Title

Coral Diversity and Percent Algal Cover on Inshore vs. Offshore Patch Reefs With and Without Herbivorous Crabs

Description/Abstract

Coral reefs are the most diverse marine community and are very susceptible to changing environmental conditions. The Florida Keys reef tract has been facing environmental stressors causing degradation of the coral. One of the main stressors on these coral reefs is algae covering the coral. In this experiment we are analyzing the coral diversity, coral abundance, and percent algal cover on 32 coral patch reef sites, 16 inshore and 16 offshore, in the lower Florida Keys. Our experiment focused on testing the ability of the herbivorous crab Maguimithrax spinosissimus to maintain low algal cover on the out planted coral patch reefs. The proposed research is part of a larger project being conducted by Dr. Mark Butler and his laboratory examining the effects of M. spinosissimus on coral restoration. 10 random benthic photos were taken using a photo quadrat, these photographs will be analyzed using the Coral Point Count (CPC) program. This program will allow us to identify and count the various out planted and naturally occurring corals on each patch reef within each photo quadrat using a set of codes. The overall analysis will allow us to provide support or disprove the hypothesis that herbivorous crabs are having a positive effect on coral restoration.

Presenting Author Name/s

Adrian Marchi, Mary Williams, Tiffany Wood

Faculty Advisor

Mark Butler

Presentation Type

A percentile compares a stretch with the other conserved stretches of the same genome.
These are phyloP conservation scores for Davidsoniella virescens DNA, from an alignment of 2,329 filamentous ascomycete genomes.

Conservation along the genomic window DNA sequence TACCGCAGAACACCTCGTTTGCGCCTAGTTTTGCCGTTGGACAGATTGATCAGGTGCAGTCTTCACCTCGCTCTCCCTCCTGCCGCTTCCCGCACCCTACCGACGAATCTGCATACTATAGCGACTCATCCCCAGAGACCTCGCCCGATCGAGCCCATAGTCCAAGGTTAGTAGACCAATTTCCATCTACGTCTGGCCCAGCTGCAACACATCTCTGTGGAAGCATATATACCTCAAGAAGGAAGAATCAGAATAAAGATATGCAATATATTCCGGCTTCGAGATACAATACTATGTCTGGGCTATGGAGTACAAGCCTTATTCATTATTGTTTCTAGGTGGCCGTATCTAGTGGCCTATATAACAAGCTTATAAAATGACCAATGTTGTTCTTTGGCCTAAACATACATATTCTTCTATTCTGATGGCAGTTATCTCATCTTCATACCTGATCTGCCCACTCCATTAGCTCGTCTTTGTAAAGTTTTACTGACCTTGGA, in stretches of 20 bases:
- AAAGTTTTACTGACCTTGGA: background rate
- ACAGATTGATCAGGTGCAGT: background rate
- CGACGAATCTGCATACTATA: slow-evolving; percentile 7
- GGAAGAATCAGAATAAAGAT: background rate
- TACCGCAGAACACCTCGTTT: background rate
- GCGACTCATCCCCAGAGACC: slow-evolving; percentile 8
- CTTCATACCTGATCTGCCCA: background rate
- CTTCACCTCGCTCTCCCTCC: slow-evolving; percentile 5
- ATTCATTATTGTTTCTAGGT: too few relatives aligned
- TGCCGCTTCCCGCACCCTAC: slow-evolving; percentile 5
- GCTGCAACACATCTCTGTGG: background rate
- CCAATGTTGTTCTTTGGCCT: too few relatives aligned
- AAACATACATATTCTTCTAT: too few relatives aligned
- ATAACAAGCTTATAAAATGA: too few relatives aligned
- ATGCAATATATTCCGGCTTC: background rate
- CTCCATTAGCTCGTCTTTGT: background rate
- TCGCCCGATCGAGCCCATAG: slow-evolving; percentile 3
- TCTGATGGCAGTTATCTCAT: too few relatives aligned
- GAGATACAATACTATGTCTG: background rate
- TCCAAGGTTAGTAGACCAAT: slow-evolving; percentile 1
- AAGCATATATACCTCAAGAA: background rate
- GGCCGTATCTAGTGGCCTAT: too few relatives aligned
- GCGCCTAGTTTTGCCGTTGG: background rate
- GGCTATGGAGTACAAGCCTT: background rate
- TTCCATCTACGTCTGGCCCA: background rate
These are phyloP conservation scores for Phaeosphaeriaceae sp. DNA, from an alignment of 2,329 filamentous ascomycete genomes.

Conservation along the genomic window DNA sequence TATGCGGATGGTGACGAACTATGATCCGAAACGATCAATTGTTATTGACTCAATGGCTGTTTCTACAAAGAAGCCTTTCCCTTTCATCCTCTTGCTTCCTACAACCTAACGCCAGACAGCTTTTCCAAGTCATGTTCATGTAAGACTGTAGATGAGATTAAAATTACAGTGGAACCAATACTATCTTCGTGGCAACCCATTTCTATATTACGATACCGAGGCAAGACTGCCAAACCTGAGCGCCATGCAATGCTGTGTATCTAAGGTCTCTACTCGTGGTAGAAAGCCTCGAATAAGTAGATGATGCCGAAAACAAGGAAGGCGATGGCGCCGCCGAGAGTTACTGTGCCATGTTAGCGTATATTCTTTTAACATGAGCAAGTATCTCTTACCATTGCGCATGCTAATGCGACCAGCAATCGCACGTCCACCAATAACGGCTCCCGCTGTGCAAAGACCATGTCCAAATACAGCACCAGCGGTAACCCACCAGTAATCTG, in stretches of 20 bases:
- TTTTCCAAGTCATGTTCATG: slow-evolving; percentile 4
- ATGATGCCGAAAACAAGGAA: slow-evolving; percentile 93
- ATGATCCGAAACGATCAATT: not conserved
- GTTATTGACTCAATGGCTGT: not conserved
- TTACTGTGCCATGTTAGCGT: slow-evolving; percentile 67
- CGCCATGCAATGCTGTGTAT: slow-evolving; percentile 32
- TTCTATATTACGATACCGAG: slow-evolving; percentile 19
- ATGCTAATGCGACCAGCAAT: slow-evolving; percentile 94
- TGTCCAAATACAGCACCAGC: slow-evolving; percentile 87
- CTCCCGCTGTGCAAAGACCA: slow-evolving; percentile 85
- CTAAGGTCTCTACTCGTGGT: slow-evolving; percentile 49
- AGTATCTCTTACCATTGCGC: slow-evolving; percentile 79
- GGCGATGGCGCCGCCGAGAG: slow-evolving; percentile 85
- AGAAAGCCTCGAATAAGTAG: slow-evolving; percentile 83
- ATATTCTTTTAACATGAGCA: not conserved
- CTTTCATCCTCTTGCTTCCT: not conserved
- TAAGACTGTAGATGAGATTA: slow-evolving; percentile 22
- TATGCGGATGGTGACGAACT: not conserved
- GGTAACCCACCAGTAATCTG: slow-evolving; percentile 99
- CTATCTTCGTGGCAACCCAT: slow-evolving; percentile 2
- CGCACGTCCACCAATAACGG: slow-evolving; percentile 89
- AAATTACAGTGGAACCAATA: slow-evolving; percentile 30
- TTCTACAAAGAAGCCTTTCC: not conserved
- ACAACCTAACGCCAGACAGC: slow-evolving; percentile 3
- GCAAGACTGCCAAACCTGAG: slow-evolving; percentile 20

Poster

Disciplines

Life Sciences | Marine Biology

Session Title

Poster Session

Location

Learning Commons, Atrium

Start Date

2-8-2020 8:00 AM

End Date

2-8-2020 12:30 PM

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Feb 8th, 8:00 AM Feb 8th, 12:30 PM

Coral Diversity and Percent Algal Cover on Inshore vs. Offshore Patch Reefs With and Without Herbivorous Crabs

Learning Commons, Atrium

Coral reefs are the most diverse marine community and are very susceptible to changing environmental conditions. The Florida Keys reef tract has been facing environmental stressors causing degradation of the coral. One of the main stressors on these coral reefs is algae covering the coral. In this experiment we are analyzing the coral diversity, coral abundance, and percent algal cover on 32 coral patch reef sites, 16 inshore and 16 offshore, in the lower Florida Keys. Our experiment focused on testing the ability of the herbivorous crab Maguimithrax spinosissimus to maintain low algal cover on the out planted coral patch reefs. The proposed research is part of a larger project being conducted by Dr. Mark Butler and his laboratory examining the effects of M. spinosissimus on coral restoration. 10 random benthic photos were taken using a photo quadrat, these photographs will be analyzed using the Coral Point Count (CPC) program. This program will allow us to identify and count the various out planted and naturally occurring corals on each patch reef within each photo quadrat using a set of codes. The overall analysis will allow us to provide support or disprove the hypothesis that herbivorous crabs are having a positive effect on coral restoration.